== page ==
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The first two lines kept me at a distance. Beginning the story with backstory is risky, even if it only lasts half a sentence. Also, always try and eliminate feels, feel, and felt from your prose. Rewriting your sentences without these words makes the character more immediate in the mind of the readers.

Other than that, I'd definitely read on.

As for Prita speaking English as a second language, I don't think you pulled that off at all. I say this coming from a unique situation where I'm surrounded by people who use English as a second language. Not only Koreans, but now that I've been taking classes for half a year, people from all over the non-Engish speaking Western world.

Your prose is way, way too complete and fluent and natural to sound anything less than a native English speaker writing English.

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MattLeo
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I get what you're going for with the weird sounding analogy thing. I love the concept but I don't think it works in the opening paragraphs because we can't tell whether the verbal awkwardness belongs to the writer or the character.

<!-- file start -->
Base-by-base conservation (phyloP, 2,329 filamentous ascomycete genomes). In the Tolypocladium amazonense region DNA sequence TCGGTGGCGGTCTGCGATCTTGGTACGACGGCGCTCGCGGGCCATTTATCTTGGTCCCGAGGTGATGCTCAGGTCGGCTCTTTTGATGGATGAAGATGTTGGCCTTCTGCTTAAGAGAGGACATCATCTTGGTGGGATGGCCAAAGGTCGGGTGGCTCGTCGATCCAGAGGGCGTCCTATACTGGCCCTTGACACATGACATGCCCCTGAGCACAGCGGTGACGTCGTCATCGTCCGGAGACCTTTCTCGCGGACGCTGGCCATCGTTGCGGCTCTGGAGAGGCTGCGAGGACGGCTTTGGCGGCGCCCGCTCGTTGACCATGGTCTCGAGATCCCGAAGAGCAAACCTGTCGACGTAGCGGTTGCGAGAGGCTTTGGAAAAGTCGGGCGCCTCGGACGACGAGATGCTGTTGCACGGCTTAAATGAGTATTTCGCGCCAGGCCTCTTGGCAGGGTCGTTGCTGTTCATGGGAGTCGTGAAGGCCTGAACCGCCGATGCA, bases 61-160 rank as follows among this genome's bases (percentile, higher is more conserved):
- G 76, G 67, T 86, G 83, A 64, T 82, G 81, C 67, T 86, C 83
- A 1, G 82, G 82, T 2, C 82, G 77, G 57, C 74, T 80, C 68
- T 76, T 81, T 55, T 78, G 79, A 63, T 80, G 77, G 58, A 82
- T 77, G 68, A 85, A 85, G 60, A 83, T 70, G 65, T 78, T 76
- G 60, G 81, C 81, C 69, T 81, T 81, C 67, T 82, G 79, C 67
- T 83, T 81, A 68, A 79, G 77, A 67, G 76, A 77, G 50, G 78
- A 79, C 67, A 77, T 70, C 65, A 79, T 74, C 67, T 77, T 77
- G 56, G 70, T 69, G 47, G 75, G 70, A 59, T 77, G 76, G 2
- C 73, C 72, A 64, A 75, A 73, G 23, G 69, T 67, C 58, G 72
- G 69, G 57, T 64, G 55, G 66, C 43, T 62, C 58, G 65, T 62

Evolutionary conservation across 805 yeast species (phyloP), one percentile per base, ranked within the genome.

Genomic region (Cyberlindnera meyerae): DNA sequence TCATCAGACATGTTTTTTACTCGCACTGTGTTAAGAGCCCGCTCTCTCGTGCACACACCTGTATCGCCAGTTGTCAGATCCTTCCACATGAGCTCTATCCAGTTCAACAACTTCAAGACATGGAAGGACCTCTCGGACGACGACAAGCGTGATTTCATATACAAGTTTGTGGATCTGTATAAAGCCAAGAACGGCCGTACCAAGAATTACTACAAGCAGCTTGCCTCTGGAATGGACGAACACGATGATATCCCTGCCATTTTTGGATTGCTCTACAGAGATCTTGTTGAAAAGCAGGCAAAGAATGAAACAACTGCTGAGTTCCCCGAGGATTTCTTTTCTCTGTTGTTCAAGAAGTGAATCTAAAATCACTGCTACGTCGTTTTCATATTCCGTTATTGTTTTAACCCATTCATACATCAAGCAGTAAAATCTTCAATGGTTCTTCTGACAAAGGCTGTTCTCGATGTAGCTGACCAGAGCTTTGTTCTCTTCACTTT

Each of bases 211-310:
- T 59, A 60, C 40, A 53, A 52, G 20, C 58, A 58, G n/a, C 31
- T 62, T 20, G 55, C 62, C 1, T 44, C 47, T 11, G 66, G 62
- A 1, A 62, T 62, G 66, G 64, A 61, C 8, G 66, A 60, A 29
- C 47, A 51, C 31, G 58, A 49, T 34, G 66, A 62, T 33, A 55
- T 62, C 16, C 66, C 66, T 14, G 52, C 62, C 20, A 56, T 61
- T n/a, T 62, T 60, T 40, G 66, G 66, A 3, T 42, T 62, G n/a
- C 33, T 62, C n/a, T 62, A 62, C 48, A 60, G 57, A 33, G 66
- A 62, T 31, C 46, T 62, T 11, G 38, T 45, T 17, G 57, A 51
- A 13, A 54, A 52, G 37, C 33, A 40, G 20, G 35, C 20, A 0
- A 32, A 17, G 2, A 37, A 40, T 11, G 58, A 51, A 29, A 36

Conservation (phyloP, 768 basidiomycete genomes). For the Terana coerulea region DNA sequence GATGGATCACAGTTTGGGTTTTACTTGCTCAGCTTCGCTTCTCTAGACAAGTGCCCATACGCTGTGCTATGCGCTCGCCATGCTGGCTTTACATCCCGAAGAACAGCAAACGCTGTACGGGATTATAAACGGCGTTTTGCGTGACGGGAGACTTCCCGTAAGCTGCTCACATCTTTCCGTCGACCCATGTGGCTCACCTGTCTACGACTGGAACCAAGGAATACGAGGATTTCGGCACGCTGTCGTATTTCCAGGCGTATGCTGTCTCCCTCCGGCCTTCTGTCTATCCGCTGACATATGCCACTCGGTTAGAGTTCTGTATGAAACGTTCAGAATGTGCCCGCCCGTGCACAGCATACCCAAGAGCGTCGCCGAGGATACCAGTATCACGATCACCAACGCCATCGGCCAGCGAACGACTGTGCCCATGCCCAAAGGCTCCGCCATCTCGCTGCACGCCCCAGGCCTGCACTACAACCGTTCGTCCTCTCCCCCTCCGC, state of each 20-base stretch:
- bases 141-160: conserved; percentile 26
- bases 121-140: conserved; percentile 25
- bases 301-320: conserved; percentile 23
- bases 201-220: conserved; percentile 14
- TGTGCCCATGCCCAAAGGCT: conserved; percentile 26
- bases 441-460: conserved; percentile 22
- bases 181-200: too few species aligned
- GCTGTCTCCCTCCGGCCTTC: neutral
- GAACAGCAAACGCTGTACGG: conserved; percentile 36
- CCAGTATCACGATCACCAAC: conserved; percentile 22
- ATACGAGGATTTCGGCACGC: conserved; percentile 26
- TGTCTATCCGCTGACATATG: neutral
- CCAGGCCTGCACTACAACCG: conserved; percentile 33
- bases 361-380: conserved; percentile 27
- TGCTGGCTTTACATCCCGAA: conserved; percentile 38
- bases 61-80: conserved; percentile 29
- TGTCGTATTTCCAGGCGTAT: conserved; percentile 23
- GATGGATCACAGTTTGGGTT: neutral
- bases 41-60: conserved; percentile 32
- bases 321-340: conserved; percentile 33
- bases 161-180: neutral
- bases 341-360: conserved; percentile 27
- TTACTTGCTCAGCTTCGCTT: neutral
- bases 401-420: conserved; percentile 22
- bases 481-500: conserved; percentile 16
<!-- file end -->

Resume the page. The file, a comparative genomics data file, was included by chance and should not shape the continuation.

I'd suggest starting more subtly before you go full "butterflies in the bowels".

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extrinsic
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After schooling for it, an English second language woman encounters a superpower villain. Presumably, the woman also has superpowers, or not, and is a kind of superpower watcher.

The premise holds promise, though for an opening, I'm not further engaged by the idea generally.

The first sentence's first two clauses entail a degree of suitably awkward ESL dialect: "always received" and "butterflies in her bowels" and "fake villains." Likewise, the word "upchuck." However, the grammar generally is of a native English speaker overall. A common signal of an ESL user is missing or erroneous article usage, also, verb-number agreement, as well as awkward diction and syntax, generally word seeking and the word settled upon is a simple one with broad application instead of exact meanings. In any case, a small leavening of several methods is a best practice, that signal a foreign flavor and do not dominate and stall reading ease and comprehension